Danemark

History of the nobility in Denmark – Article in English written by Count Henrik Holstein and Monsieur Marc Bruun de Neergaard.

History of the nobility in Denmark

Written by Count Henrik Holstein

Numerous excavations of gold finds from the Bronze Age reveal the existence of a wealthy class of chieftains. Poetry from the Iron Age indicates a strong genetic and class-minded awareness: ”Jarlar”, ”karlar”, and ”trallar” were nobles, free men, and slaves. In the Germanic culture not only one man, but whole his family was considered well-born, which lead to the Nordic and German concept of untitled nobility.

Presumably, some of the oldest of the Danish noble families descend from the Iron Age magnate families. The Bille family probably descends from the powerful Hvide’s, who were foster brethren with the Danish kings and sometime earls of Zealand and Rügen. The Danish kings were elected at the things by free men, but this was monopolised by the nobility and the Church by around 1280, through the ‘Council of the Realm’ (Rigsraadet), a kind of upper house without a lower house. After the Reformation in 1536 only the nobility – still entirely without any inheritable titles – was represented in the Council of the Realm. Likewise, the manors and the highest offices of the state were reserved for the nobles. They elected the kings while imposing terms and conditions; for instance, the Council forbade King Christian the 4th to join the 30-Years War. He did, none-the-less, but as the Duke of Holstein, and ruined the kingdom. Hence, his son, King Frederik the 3rd (1609- 1670), was given very short reins, and now one spoke of a ‘republic of nobles’. Frederik, however, with the help of the Copenhagen burghers, made a coup d’état in 1660 and seized absolute power. Since then, the Danish nobility has not enjoyed any political or other particular privileges (not to mistake with the landowners, still often nobles), although it maintained considerable political and economic influence. In order to create a loyal upper nobility Frederik’s son, Christian the 5th, began creating a small number of counties and baronies. These were a sort of entailed estates with numerous economic and administrative privileges, along with the primogeniture titles of ‘count of fief’ (lensgreve) and ‘baron of fief’ (lensbaron). Their children became counts and countesses or barons and baronesses. Nobles frequently headed governments, also after the introduction of democracy in 1849. The last noble prime minister in Denmark, so far, was Count J. L. Holstein of the County of Ledreborg, in 1909. The fiefs, less than 40, were abolished in the 1920’s. Today the Danish nobility, though without any privileges, remains an official body recognised by the state.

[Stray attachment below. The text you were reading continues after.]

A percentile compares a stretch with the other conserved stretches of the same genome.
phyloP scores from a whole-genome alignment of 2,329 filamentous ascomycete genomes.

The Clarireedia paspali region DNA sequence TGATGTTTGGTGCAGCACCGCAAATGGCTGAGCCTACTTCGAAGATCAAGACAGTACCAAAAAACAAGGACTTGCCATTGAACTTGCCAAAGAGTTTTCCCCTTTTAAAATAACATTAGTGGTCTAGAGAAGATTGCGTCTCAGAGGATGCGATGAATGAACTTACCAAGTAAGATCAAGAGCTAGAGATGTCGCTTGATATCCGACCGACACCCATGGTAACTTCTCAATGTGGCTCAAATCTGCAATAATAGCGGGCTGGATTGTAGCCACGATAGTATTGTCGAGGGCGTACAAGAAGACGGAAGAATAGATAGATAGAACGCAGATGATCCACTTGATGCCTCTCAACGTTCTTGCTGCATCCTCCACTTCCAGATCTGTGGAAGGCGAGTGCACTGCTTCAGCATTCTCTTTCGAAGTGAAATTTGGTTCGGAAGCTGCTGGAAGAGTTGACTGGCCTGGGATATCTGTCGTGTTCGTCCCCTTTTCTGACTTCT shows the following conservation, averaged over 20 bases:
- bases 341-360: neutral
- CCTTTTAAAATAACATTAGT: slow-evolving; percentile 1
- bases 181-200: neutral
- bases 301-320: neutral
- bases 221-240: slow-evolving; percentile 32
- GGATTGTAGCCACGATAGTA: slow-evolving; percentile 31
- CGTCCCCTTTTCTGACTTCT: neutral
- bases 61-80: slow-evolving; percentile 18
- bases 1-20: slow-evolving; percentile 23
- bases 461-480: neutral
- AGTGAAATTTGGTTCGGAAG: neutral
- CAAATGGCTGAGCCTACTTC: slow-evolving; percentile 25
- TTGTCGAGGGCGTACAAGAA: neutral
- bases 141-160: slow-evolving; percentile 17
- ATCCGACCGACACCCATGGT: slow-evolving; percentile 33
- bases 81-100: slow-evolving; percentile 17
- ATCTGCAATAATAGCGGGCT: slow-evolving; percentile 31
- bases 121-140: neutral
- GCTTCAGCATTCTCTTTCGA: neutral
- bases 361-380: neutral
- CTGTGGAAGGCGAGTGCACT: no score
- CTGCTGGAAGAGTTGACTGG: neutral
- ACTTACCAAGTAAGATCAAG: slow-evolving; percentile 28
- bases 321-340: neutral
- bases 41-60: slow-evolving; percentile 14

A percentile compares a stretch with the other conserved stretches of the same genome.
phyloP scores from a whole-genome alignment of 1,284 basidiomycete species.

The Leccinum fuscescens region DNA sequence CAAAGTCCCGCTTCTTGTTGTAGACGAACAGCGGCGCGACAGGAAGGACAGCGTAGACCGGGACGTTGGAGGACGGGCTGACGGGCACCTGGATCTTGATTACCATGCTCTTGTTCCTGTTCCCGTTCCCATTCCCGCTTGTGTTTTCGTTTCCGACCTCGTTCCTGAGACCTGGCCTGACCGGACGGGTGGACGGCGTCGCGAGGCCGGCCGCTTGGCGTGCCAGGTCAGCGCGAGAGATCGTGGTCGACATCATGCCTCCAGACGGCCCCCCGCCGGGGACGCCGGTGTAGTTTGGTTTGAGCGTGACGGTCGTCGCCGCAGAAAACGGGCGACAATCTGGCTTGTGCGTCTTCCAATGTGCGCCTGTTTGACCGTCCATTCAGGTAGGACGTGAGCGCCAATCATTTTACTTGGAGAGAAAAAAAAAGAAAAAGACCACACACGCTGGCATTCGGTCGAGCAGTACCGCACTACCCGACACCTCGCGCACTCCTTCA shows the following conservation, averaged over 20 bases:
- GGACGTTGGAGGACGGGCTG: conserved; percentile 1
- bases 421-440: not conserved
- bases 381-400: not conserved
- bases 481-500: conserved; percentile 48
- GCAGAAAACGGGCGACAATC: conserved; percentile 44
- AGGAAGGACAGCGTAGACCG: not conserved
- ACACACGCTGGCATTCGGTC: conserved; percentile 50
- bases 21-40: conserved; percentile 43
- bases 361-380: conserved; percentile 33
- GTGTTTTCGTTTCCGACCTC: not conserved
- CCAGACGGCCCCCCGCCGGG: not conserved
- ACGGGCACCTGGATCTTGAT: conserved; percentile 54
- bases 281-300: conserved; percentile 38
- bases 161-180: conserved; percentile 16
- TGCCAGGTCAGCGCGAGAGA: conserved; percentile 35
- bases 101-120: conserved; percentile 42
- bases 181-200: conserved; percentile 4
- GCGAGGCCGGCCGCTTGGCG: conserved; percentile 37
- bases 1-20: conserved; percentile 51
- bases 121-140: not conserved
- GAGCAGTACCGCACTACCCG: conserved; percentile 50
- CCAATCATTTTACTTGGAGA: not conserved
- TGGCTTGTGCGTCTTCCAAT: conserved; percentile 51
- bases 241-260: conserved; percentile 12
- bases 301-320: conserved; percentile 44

History of the Danish Nobility Association (DAF)

Written by Count Henrik Holstein

No corporation or body exists, or ever existed, to formally represent the nobility in Denmark. Although the ‘Council of the Realm’ (Rigsraadet) was reserved for nobles in the period from the Reformation in 1536 until its dissolution in 1660, it consisted only of a few selected nobles, whose objective was the governance of the Danish realm. However, in the 1880’s an association was founded, which still exists: The ‘Association of the Danish Nobility’. This association only represents its members, who are Danish nobles, who have signed up and paid for their membership. However, since no equivalent corporation exists, the ‘Association of the Danish Nobility’ is the only organisation, which exclusively deals with matters of the Danish nobility. Every third year the association publishes the authoritative nobility calendar, which comprises the personal details of all members of the Danish nobility, and which is edited by scholars from University of South Denmark. On the board of the association are several people with high offices at the royal Danish court. The association is a member of CILANE.

 

History of the Danish Youth Association (DAU)

Written by Marc Bruun de Neergaard

The Danish Youth Association (DAU) is a subsection of The Danish Nobility Association (DAF) and is therefore ruled by the articles of DAF and is subject to the board of association of DAF. All members of DAU are members of DAF and therefore meet the requirements set forth by the Nobility association.

DAU was officially founded November 22nd, 2007 at a founding meeting in what is known as the H.C. Andersen Castle in Copenhagen. DAU has a board consisting of six members who report to the board of DAF.

Since being founded DAU has had a range of activities ranging from dinner parties and museum visits to a monthly After work drinks arrangement and Christmas lunch.

 

The Danish Youth Association (DAU) today

Written by Marc Bruun de Neergaard

Being a young association DAU is still in the process of recruiting members. At present DAU has approximately 80 members. Other than the monthly After work drink arrangement DAU is hosting a national spring ball in April 2009 and an IWE in September 2009. This will be DAU’s first IWE.

DAU’s board consists of the chairman: Marc Bruun de Neergaard, Vice-chairman and social organizer: Jacob de Neergaard, CILANE representative: Leanne Louise Q. Iermiin, Webmaster: Count Emil Brockenhuus-Schack, Treasurer: Baron Nicolas de Bertouch-Lehn and Secretary, Protocol and Editorial: Henrietta Schack von Brockdorff.

DAU does not have premises to it’s disposition and is therefore reliant on hiring locations for the arrangements held. For the spring ball in April 2009 a member of DAF has kindly let DAU use a private home for the ball. It is our hope that other members of DAF will be as kind and let us borrow their historical homes for our arrangements.